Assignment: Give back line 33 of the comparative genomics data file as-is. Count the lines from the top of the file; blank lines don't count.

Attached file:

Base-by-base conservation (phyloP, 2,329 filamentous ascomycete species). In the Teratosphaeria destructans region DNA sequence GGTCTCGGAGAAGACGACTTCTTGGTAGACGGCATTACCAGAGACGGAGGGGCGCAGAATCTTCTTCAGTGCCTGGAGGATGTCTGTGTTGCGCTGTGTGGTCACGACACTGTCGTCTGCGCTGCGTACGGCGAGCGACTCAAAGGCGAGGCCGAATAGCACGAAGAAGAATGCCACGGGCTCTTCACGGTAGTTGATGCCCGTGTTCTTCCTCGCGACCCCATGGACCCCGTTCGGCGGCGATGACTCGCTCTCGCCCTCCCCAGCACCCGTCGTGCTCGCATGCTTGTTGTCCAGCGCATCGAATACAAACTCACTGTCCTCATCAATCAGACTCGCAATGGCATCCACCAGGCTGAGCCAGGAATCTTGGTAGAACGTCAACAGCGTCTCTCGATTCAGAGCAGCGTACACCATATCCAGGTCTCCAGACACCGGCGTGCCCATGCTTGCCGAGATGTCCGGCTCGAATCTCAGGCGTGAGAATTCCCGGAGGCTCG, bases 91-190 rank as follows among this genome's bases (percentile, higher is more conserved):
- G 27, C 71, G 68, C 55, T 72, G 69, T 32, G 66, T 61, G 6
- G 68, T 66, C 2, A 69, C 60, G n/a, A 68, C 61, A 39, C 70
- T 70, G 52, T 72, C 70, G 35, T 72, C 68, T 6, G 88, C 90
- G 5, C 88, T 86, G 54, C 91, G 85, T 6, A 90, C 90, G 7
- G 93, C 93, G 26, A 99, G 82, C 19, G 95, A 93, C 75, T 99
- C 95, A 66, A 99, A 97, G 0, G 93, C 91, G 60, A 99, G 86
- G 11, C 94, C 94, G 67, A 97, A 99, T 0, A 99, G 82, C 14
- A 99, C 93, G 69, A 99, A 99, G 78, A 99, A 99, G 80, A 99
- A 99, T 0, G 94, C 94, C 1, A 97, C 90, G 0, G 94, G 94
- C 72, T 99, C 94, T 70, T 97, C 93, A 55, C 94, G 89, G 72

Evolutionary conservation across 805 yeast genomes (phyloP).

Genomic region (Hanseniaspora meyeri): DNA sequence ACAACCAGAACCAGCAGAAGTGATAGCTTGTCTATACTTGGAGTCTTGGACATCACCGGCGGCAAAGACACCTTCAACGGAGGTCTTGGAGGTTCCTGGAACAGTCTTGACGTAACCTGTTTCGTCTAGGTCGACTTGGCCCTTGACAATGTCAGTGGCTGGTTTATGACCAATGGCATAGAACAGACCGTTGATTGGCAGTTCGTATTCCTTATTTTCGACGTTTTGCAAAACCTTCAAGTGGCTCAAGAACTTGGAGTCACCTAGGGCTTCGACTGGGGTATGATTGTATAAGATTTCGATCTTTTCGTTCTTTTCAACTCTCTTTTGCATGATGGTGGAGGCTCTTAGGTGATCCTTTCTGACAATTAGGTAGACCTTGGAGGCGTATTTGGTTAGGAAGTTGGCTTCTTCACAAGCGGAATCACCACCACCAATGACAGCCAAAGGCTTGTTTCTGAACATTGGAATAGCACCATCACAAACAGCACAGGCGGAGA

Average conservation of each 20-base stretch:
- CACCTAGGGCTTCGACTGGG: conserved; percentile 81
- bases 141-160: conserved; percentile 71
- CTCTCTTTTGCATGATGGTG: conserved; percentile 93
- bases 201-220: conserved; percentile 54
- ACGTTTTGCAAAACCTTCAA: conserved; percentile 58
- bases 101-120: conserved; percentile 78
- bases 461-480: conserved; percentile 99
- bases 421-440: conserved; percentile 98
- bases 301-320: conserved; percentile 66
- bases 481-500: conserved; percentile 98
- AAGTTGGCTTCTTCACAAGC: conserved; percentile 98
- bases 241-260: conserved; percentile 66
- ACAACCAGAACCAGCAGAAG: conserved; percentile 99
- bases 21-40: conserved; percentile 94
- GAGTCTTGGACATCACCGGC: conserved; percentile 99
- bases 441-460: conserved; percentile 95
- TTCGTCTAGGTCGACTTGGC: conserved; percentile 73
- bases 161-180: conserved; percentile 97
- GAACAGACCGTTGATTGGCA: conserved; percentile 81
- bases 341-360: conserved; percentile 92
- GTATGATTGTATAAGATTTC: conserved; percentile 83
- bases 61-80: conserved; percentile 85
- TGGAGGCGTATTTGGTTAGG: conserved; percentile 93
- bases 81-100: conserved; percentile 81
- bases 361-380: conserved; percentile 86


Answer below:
- GAACAGACCGTTGATTGGCA: conserved; percentile 81